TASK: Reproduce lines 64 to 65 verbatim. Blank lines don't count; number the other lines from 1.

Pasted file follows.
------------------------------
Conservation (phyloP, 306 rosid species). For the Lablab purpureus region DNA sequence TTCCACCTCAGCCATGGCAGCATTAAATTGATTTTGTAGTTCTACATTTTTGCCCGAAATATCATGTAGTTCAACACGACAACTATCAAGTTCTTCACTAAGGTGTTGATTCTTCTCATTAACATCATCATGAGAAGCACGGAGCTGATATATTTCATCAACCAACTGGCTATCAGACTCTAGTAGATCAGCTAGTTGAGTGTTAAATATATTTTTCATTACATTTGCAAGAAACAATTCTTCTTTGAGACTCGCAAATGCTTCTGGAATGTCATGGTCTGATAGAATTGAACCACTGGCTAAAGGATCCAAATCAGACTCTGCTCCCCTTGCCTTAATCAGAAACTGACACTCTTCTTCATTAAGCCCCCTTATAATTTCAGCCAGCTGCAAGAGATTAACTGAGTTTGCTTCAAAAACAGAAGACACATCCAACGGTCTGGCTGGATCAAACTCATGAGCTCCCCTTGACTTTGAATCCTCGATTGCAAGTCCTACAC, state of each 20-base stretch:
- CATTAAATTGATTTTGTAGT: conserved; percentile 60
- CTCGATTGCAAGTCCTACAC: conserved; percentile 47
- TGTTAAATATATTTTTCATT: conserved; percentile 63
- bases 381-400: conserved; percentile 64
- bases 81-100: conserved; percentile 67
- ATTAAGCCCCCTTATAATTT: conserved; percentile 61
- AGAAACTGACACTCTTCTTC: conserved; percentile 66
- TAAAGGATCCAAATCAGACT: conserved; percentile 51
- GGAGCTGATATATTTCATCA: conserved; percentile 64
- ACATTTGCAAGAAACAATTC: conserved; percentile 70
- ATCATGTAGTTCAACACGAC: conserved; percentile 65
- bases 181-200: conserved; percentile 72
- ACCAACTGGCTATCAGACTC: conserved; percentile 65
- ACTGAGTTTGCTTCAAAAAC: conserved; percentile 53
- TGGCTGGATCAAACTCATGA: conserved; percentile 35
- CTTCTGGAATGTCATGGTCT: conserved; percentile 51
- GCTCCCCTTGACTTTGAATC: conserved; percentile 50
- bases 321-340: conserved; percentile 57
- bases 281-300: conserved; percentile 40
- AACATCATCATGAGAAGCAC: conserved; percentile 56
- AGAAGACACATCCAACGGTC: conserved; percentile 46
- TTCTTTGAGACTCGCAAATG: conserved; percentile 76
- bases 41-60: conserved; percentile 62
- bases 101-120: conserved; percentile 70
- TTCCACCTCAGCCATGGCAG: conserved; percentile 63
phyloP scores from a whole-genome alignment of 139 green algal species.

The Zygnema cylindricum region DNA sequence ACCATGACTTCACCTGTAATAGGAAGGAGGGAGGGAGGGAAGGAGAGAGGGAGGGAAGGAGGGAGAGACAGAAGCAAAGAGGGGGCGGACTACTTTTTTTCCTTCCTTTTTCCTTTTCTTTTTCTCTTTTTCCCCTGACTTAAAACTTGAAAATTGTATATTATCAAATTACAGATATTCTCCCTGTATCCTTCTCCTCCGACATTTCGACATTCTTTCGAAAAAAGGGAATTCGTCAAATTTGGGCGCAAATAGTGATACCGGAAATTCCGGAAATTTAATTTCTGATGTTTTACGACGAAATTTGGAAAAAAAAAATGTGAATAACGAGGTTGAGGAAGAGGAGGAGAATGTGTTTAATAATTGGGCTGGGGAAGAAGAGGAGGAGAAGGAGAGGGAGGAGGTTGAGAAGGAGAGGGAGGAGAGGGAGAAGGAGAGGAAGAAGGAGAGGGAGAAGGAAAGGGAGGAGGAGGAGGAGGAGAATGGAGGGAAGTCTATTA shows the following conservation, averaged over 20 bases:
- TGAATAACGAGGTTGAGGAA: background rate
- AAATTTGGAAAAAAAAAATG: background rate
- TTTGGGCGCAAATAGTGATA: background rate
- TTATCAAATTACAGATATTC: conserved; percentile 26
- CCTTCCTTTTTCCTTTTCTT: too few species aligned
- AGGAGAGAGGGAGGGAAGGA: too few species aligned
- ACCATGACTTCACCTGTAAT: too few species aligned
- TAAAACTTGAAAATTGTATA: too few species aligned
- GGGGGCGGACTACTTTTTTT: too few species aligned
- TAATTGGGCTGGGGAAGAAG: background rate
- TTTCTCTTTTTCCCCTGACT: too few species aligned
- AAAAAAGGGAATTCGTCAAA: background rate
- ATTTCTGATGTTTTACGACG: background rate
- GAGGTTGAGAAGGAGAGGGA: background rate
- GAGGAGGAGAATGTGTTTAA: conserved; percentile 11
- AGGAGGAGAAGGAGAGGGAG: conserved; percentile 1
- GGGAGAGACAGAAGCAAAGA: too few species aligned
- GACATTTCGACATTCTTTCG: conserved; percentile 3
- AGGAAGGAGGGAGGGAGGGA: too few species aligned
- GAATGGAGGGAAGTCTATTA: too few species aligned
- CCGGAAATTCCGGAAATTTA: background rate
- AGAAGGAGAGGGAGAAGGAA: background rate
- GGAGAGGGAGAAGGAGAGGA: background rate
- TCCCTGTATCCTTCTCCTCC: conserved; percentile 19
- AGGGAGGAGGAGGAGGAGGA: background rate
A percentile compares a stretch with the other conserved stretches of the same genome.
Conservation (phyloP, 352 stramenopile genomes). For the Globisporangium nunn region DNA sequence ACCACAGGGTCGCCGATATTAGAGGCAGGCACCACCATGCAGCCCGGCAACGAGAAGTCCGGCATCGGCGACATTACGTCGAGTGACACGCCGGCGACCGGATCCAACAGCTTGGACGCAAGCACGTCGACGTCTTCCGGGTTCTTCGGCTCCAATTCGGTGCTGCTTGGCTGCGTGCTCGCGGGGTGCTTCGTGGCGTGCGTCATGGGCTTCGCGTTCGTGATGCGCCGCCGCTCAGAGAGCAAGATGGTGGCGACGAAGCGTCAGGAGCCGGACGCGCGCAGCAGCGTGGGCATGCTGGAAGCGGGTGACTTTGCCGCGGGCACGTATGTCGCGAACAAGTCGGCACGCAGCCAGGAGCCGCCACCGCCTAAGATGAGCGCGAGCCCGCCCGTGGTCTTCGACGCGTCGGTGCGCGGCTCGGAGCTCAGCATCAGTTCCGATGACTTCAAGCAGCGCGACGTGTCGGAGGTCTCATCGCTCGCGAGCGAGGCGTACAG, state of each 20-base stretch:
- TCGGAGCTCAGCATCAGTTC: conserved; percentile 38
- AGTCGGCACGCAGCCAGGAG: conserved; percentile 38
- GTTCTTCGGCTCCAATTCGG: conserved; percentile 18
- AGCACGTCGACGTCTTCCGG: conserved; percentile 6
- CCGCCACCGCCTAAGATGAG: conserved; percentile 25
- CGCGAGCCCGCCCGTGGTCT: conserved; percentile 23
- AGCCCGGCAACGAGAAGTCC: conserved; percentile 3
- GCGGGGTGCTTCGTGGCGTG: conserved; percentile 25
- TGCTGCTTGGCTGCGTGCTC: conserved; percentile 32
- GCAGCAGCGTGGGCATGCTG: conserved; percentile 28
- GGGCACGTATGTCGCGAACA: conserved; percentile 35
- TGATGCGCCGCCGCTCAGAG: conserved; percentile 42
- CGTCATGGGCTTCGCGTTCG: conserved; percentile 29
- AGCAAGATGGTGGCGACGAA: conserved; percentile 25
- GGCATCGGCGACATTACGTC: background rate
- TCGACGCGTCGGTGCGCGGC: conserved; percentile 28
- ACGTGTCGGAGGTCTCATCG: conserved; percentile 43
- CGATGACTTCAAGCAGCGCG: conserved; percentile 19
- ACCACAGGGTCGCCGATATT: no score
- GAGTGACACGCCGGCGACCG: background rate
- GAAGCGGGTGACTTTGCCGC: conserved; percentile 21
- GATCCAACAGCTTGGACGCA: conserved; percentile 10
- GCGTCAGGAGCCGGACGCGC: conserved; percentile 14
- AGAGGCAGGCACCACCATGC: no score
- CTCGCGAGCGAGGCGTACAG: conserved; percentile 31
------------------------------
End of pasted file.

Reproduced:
- TGCTGCTTGGCTGCGTGCTC: conserved; percentile 32
- GCAGCAGCGTGGGCATGCTG: conserved; percentile 28